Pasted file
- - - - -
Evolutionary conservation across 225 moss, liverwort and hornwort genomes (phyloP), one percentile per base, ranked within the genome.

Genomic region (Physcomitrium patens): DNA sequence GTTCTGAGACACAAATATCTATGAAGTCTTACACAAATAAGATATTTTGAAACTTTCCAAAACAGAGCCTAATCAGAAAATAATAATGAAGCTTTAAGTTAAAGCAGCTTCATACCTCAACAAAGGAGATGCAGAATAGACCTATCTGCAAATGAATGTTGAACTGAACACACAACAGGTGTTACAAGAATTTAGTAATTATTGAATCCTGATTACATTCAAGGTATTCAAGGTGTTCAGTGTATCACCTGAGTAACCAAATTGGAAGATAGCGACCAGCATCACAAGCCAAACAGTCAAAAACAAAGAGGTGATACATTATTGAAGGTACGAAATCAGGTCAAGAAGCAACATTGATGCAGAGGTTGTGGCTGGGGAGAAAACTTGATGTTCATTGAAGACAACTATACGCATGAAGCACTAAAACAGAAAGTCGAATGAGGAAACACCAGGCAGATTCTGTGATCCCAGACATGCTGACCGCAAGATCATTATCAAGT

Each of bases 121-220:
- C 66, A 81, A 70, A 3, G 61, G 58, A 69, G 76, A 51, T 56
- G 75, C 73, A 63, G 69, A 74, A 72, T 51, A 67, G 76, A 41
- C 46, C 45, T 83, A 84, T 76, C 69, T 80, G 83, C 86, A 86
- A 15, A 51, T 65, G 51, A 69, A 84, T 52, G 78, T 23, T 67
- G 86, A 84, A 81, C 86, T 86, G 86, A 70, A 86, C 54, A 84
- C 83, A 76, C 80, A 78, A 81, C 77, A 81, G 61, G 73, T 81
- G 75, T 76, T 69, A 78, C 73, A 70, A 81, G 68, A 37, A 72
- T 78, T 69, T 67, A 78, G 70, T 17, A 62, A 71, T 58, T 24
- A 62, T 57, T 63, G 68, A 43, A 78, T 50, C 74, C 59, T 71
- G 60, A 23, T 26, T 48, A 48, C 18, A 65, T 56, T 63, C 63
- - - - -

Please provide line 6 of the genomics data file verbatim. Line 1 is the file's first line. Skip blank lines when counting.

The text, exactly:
- C 46, C 45, T 83, A 84, T 76, C 69, T 80, G 83, C 86, A 86